What Redistricting Looks Like In Every State
An updating tracker of proposed congressional maps — and whether they might benefit Democrats or Republicans in the 2022 midterms and beyond.
< Back to Colorado
The partisan breakdown of this proposed map in Colorado
partisan lean of districts:
There are 4 Democratic-leaning seats, 3 Republican-leaning seats and 1 highly competitive seat in this proposed map.Change from old map: +1 highly competitive seat.
The competitiveness and fairness of Colorado's maps
Difference between the partisan lean of the state’s median district and the state as a whole.
|Second staff plan||R+4.2|
|Third staff plan||R+5.0|
|First staff plan||R+5.9|
Difference between each party’s share of “wasted votes” — those that don’t contribute to a candidate winning.
|First staff plan||R+1.4|
|Second staff plan||R+1.5|
|Third staff plan||R+1.6|
The demographic and partisan breakdown of this proposed map in Colorado
|District||Incumbent||Partisan lean||Racial makeup|
The racial makeup of each district is of the voting-age population.
The latest in Colorado
Powered by All About Redistricting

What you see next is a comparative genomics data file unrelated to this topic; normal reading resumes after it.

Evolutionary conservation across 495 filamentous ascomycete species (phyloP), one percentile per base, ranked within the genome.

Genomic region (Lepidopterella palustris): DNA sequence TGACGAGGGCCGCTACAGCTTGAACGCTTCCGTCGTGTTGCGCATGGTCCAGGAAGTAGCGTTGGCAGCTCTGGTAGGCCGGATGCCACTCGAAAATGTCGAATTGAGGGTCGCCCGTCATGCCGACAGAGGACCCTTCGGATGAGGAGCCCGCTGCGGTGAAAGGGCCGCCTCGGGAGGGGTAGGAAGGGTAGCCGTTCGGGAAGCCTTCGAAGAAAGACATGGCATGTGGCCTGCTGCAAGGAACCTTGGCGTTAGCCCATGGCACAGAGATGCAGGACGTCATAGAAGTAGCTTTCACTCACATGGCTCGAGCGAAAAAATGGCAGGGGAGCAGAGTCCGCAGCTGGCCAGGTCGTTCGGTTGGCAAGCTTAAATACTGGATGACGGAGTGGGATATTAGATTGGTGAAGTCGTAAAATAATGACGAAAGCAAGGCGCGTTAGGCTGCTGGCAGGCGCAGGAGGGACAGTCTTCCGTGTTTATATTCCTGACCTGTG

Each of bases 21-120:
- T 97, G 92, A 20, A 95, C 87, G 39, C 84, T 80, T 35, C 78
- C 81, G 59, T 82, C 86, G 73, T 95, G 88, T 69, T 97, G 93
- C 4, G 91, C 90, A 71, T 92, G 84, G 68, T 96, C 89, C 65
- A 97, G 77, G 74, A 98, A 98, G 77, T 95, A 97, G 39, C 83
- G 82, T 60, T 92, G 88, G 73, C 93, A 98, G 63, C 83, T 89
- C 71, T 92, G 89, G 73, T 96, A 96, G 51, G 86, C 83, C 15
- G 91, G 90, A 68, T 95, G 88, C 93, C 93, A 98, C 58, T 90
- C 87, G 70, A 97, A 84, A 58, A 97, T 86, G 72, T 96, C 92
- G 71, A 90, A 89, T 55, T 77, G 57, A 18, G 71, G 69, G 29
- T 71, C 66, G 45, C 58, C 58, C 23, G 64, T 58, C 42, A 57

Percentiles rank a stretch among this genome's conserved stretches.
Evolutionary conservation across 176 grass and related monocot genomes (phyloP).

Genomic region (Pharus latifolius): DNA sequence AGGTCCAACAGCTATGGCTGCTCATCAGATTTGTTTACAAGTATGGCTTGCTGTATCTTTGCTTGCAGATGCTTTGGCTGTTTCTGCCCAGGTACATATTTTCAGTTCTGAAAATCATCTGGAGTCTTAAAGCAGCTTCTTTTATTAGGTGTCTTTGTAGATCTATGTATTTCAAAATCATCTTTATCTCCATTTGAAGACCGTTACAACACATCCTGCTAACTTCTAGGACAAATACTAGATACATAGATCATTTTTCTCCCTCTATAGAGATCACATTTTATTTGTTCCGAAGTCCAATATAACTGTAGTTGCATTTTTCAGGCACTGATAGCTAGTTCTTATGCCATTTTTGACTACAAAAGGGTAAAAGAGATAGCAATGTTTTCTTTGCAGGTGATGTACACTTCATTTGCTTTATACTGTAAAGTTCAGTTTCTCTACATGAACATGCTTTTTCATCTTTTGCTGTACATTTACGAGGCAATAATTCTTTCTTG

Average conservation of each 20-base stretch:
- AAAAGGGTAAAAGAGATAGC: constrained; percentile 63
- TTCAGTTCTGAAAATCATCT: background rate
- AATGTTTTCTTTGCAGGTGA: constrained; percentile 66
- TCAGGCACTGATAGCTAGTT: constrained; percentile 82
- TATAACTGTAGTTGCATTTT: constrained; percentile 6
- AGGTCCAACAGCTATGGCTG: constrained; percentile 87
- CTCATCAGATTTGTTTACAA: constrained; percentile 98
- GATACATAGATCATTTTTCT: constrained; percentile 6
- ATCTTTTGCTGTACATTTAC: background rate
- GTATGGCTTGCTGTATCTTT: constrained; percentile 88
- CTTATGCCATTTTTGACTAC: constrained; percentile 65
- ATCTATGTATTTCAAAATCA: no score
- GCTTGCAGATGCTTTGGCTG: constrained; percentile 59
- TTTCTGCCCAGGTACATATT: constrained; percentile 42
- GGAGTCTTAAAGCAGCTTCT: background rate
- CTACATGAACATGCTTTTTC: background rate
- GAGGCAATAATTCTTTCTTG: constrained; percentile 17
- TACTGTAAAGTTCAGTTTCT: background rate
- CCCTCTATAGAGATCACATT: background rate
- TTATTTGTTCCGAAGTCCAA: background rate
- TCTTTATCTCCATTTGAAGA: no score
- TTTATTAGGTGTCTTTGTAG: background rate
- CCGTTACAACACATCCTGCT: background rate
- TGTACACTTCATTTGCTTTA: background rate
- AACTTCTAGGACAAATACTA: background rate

The Colorado Supreme Court approved the congressional districting plan drawn by the state's independent redistricting commission.
Who controls redistricting in Colorado right now?
Neither party fully controls the congressional redistricting process. New maps are drawn and enacted by an independent commission made up of citizens.
All of the other proposed maps in Colorado
|Third staff plan||Colorado Independent Congressional Redistricting Commission staff|
|Second staff plan||Colorado Independent Congressional Redistricting Commission staff|
|First staff plan||Colorado Independent Congressional Redistricting Commission staff|
|Preliminary plan||Colorado Independent Congressional Redistricting Commission staff|